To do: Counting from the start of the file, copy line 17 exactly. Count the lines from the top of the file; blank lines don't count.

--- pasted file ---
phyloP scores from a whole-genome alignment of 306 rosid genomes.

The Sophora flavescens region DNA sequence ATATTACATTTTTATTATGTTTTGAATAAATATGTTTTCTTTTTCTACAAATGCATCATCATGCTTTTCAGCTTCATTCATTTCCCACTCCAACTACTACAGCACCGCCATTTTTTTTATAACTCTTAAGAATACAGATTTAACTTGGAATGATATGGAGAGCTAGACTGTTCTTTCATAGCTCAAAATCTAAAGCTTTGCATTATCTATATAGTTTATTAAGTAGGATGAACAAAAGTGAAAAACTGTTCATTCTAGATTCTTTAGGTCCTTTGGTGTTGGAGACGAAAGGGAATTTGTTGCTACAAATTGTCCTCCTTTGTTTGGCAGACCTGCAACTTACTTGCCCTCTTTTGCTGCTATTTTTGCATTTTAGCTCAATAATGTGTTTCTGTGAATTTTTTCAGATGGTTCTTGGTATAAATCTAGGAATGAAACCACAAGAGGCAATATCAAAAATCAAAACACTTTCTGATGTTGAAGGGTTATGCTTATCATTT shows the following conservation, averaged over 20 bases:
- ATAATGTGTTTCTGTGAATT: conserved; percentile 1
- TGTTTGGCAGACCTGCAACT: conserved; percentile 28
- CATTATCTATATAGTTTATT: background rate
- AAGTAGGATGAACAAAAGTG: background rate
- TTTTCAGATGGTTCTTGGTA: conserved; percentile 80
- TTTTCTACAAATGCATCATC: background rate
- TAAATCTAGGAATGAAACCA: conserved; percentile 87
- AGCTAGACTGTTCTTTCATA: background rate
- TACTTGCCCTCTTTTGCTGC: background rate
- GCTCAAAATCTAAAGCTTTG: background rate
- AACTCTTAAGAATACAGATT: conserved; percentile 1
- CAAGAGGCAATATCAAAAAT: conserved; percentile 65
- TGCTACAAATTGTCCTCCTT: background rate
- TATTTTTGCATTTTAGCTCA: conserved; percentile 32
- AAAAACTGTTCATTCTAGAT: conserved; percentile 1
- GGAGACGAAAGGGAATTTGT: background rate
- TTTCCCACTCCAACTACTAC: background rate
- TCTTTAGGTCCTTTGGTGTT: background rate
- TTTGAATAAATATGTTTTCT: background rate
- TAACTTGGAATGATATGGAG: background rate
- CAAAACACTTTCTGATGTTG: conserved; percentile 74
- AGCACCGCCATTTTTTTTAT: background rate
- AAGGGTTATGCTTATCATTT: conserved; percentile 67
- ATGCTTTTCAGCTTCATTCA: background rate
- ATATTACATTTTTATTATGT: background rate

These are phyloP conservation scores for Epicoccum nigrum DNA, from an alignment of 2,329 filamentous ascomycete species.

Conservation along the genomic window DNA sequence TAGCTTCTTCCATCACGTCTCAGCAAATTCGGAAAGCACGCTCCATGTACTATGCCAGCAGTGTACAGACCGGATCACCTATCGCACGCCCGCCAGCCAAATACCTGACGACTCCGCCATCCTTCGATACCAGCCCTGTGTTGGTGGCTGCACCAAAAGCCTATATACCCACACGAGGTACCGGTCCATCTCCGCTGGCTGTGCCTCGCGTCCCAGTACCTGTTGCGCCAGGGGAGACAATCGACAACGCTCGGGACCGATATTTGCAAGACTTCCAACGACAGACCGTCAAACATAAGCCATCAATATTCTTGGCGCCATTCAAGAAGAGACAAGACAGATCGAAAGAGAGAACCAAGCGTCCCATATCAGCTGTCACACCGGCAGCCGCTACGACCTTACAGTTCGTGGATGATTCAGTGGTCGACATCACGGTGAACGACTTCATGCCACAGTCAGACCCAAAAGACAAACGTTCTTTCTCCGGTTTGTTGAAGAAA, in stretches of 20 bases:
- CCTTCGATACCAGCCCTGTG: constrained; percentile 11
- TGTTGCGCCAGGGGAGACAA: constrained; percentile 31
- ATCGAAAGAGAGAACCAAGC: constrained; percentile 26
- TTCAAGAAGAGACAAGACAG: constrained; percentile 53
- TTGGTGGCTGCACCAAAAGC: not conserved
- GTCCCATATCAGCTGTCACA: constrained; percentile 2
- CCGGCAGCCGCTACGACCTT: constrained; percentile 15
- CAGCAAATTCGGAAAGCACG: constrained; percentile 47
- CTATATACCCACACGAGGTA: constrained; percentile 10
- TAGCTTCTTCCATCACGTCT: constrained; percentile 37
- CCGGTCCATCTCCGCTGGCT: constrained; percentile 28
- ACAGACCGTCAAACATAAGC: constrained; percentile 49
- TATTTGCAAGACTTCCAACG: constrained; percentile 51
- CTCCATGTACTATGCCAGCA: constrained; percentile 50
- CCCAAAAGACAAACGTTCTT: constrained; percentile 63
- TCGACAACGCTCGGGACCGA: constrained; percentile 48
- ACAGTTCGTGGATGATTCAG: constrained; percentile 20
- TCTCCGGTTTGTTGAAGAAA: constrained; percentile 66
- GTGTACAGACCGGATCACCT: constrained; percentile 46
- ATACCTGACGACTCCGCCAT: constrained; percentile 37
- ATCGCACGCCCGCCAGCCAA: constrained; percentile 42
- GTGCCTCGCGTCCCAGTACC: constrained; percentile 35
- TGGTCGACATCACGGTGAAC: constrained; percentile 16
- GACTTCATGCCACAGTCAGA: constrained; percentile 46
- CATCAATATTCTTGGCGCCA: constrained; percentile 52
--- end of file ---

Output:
- AAAAACTGTTCATTCTAGAT: conserved; percentile 1